What is a raw diet?
Raw diet is defined as a home-cooked or commercial prepared diets containing raw meat with or without bones intact.
What are the potential benefits of feeding a raw diet?
There are no currently no scientific studies documenting benefits of raw food nutrition. All information is anecdotal and based on testimonials claiming improved fur/coat quality, improved gastrointestinal or dental health and better longevity. Currently there are studies in progress comparing raw diets to formulated diets, but these are still ongoing with no results. The most common toted benefit is preserving the digestive enzymes that are present in raw meat and are typically broken down in the cooking process. These enzymes help digest food over days to weeks but food is eliminated from the body within a 12-24 hour period which likely means the pet does not benefit from their presence.
What are the risks of feeding a raw diet?
There are two documented risks associated with feeding a raw diet- nutritional deficiency and bacterial disease transmission. Based on a 2005 study, 70% of home prepared diets were deficient or unbalanced in key nutrients. A major example would be taurine deficiency which is an essential amino acid for cats that when not provided in appropriate amounts leads to Dilated Cardiomyopathy. This is a severe form of heart disease when the muscular walls of the heart become incredibly thin and weak. The changes are often irreversible leading to heart failure and death.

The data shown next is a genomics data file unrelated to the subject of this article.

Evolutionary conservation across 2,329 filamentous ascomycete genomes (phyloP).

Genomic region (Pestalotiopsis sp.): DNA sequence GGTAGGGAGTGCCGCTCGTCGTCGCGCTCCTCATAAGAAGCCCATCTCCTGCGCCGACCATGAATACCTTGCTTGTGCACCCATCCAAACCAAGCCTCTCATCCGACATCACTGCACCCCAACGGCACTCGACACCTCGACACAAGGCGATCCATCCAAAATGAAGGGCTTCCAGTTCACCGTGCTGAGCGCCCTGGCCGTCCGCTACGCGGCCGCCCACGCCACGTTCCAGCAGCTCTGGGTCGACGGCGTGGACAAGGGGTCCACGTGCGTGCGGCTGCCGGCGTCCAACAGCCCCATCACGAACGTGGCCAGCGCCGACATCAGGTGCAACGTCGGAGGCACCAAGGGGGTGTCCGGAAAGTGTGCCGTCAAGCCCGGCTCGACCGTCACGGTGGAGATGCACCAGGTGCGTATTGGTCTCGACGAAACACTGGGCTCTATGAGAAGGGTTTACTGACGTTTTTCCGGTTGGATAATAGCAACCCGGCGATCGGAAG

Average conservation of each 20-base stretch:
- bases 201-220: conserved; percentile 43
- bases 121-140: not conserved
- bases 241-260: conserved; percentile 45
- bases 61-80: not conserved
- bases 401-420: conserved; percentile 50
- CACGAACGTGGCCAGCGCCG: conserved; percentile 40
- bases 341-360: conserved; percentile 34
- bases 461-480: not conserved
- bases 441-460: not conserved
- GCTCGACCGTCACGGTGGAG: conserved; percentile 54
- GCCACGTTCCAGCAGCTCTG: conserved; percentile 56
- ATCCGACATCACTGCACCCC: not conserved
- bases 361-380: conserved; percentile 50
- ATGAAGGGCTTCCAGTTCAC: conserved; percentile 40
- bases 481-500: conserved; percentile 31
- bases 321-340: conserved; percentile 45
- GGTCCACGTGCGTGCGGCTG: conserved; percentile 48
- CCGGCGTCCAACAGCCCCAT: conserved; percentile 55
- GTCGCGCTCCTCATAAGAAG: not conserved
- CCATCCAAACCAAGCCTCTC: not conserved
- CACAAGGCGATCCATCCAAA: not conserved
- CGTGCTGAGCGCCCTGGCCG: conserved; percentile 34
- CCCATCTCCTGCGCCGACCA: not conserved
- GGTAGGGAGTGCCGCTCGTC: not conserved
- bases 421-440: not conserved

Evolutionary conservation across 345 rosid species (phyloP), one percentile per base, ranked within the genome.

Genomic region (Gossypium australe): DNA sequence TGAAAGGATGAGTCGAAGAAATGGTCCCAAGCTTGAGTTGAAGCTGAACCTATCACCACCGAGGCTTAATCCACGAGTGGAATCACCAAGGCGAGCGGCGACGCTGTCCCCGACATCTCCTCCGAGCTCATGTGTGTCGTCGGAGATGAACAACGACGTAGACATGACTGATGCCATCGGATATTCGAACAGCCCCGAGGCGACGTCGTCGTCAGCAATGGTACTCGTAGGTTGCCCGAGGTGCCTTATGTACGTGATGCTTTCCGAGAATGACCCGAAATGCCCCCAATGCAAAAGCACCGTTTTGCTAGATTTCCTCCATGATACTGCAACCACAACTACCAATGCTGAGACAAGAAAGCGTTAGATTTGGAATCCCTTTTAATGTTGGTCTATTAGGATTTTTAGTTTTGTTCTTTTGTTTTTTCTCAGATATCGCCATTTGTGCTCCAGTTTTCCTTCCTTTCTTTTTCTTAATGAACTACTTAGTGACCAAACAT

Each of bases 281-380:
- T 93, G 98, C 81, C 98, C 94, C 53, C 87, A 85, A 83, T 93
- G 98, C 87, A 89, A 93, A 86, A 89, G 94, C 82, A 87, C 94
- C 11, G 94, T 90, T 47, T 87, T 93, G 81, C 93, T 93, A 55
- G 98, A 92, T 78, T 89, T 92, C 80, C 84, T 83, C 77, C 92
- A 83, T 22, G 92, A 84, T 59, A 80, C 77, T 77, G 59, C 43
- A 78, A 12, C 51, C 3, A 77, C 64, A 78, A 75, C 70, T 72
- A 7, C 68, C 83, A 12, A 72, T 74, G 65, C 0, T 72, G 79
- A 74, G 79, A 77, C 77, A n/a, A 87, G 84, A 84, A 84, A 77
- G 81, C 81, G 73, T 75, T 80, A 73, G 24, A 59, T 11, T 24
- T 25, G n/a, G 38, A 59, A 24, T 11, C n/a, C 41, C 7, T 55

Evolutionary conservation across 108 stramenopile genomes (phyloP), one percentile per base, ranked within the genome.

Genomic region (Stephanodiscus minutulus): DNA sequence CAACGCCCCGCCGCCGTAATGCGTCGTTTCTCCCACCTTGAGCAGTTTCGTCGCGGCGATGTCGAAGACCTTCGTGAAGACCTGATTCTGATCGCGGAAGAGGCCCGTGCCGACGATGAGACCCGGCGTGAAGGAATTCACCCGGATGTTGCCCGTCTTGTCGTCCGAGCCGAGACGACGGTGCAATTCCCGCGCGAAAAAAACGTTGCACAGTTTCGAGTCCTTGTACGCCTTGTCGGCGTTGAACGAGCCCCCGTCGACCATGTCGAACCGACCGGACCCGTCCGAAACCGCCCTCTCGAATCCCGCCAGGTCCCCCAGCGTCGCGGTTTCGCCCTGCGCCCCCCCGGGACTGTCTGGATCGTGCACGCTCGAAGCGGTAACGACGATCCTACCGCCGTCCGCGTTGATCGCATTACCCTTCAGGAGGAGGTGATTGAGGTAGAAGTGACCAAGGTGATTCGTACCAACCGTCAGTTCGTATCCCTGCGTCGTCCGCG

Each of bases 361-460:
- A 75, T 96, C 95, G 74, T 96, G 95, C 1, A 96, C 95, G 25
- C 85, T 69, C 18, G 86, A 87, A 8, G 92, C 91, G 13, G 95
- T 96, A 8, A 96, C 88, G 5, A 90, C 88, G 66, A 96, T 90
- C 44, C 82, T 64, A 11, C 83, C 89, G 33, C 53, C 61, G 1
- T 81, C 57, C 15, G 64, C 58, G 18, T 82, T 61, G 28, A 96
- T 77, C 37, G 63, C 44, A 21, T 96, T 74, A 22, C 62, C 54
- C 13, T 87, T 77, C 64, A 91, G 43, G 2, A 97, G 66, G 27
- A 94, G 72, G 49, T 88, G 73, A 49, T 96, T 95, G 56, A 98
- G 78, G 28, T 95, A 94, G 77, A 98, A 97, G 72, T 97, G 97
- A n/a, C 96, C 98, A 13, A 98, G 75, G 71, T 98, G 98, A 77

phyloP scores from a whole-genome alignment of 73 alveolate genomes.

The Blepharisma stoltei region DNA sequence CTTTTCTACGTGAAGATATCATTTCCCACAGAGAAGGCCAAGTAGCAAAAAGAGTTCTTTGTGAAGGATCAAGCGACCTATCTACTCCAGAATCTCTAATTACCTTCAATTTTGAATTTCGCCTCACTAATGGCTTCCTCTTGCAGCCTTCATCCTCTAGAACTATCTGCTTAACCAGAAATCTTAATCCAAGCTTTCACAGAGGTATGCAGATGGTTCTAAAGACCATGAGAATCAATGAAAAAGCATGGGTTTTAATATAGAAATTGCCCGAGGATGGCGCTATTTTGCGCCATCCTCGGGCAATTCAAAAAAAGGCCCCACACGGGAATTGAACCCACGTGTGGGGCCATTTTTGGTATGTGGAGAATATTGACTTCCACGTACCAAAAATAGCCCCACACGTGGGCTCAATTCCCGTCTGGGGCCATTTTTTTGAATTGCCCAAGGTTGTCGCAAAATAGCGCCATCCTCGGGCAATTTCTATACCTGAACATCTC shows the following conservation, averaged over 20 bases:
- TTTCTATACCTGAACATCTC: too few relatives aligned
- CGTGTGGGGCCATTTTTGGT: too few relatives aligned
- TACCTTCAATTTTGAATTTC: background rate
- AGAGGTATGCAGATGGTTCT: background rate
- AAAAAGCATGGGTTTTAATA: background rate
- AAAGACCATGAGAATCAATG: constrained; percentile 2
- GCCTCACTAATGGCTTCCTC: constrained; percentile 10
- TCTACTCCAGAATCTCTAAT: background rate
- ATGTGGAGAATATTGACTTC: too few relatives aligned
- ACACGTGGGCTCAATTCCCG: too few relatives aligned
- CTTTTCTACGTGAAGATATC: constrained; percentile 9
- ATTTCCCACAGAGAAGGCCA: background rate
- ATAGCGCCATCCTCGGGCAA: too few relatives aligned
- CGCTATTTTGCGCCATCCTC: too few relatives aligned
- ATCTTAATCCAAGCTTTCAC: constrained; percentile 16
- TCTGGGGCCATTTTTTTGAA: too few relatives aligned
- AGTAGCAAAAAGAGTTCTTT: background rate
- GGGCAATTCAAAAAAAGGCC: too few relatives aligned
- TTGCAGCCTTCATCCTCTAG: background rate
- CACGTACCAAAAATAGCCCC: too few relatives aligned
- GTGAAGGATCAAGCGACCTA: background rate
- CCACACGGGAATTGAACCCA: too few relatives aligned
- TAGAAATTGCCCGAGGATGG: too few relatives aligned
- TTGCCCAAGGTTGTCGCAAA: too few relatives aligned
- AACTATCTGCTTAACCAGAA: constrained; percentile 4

Raw Diets have been repeatedly documented as sources for harmful bacteria such as salmonella and campylobacter. Pets can become severely ill with these bacteria exhibiting signs of bloody diarrhea, vomiting, dehydration and can be potentially fatal. Additionally, pets fed a raw diet can shed this bacteria without signs of illness and transmit the bacteria to humans. These bacteria are often linked with food recalls and serious illness especially in children, elderly or immune compromised adults.
How can I ensure the food I feed my pet has been evaluated for nutritional accuracy?
Look for an AAFCO (Association of the American Feed Control Officials) nutritional adequacy statement on the bag of food you buy. This is a group that evaluates the nutritional content of food ensuring what is on the label is accurate as well as what the formulated diet is designed to support- growth (puppies/kittens), adult maintenance or all life stages. This statement is often found on the back of the bag in small print beneath the percentage breakdown of nutrients.
If you elect to home-cook a diet please ensure you seek a veterinary nutritionist who can formulate a balanced diet. Do not deviate or alter any part of that recipe as everything is in a proportional balance to provide the correct nutrition. Even small changes or omissions in a recipe can have disastrous consequences.